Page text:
Burnett might be a good addition but when I read he likes to blow people up rather than tackle them, I have to wonder if he isn't just Atari the sequel. Unless this guy learns to use the arms God gave him to tackle with, he will not outplay Mr. Bigby for the starting spot.
Of the late round picks, I liked the Newhouse selection only because I saw his relative (cousin?) Robert Newhouse play like a demon for Dallas. If he brings the same family pedigree to GB, I'll view the late round selections as a success.
Lessions to be learned from this? Just the realization that recruiting talent in any organization is as much art as science. It's not just ability that determines whether you are selected by a company, it's also dependent on who is hiring you, what the company culture is and their perception of your potential in moving the organization forward. If you've ever been passed over for what seems a perfect job for you or been selected for a job only to find out that your strengths are not a good fit in that position, you soon understand that the recruiting process is far from perfect. But right now, like the draft, it's the only process we have to pick talent and we often aren't able to truly realize who our star performers are until long after the selection process ends.


Welcome to the NFL Mr. Bulaga!

Lots of happy Packer fans today as our first pick was not only a need pick but a value pick at offensive tackle. Bryan Bulaga was rated anywhere from a mid-teen to a top ten pick in many 2010 mock drafts. A tier one player according to Gil Brandt (one of the most credible guys I know of when it comes to evaluating talent) and a Big Ten lineman to boot makes evilcatbert a believer in his ability to play with the big boys. Now let's lock up an outside linebacker who can play both like and opposite of Clay Matthews and tonight's draft will be just as joyous!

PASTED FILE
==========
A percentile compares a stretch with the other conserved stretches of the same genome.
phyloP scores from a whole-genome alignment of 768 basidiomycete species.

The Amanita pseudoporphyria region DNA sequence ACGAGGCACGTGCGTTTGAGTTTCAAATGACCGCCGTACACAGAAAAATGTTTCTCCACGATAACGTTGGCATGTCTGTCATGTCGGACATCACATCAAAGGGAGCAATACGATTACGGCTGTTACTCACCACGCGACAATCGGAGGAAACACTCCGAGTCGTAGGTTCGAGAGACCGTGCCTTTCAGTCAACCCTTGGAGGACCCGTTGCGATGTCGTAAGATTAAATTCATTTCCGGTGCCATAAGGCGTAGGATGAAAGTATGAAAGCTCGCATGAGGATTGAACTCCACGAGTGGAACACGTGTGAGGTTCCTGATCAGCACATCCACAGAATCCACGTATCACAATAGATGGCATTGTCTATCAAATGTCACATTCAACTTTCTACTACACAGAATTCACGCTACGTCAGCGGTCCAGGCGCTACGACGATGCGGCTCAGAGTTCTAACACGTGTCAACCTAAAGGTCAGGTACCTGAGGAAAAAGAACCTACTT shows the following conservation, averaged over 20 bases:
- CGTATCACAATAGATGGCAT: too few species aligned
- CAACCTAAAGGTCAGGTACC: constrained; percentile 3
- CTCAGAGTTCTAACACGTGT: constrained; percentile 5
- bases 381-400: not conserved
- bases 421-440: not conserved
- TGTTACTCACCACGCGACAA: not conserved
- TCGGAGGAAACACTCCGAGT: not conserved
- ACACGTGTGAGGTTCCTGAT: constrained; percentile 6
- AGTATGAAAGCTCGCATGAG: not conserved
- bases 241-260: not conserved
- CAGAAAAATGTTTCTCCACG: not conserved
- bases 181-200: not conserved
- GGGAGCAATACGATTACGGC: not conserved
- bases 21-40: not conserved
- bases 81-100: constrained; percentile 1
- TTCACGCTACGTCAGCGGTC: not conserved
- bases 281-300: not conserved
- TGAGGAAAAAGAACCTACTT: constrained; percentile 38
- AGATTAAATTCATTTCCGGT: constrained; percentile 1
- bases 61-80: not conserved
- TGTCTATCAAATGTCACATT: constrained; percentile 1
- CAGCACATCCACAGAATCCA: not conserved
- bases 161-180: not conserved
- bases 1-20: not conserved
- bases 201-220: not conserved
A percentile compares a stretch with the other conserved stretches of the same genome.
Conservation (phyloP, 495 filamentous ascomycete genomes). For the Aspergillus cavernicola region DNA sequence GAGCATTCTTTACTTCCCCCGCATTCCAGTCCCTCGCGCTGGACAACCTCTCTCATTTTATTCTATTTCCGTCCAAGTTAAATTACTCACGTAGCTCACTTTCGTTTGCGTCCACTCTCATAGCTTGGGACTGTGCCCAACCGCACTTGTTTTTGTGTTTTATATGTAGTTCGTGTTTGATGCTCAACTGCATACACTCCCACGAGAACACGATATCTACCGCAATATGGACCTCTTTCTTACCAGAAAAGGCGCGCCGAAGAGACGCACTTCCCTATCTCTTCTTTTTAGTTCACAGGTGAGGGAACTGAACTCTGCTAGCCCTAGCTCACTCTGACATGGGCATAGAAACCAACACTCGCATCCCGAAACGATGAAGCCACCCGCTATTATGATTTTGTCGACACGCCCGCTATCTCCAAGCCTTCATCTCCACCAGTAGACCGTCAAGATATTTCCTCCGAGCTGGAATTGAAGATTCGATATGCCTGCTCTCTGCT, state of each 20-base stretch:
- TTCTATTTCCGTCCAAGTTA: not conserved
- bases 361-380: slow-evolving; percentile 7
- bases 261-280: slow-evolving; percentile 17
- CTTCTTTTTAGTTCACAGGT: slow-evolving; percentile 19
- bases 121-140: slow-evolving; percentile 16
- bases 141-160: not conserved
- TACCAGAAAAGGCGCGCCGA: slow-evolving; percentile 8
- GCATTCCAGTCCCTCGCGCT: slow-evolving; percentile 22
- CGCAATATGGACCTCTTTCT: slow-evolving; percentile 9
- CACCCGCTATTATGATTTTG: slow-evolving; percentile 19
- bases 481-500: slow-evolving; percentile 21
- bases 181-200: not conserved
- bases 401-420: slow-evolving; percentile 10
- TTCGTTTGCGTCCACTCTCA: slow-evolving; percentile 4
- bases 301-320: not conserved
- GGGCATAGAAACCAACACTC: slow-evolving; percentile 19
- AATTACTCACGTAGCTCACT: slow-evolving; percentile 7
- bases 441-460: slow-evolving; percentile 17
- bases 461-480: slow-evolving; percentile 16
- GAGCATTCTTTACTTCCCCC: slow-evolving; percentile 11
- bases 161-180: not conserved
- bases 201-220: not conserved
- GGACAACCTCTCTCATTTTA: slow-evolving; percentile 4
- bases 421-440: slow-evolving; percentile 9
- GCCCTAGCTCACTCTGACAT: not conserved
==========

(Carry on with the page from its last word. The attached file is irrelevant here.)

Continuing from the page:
The most wonderful time of the year ....

It's NFL draft day - the biggest, baddest recruiting day of them all! I'm doing my Snoopy dance of happiness and waiting for that clock to start running. Offensive lineman aren't the glamour boys of the league but we (meaning Aaron Rodgers actually) can't survive the game without them - find us a tackle, Ted - our old ones are breaking down! Outside linerbacker? Some good ones should still be on the board when we arrive fashionably late for the first round. Cornerbacks? We got the Woodman (Charles "The Man" Woodson can lay you out!) and Al's working his way back to us so some rookie will have a lot to live up to. Safety? Are you hearing footsteps Atari? You gotta keep ahead of the competition cuz it's coming. Stay tuned football fanatics. We'll know when we hit pick #23. Go Pack!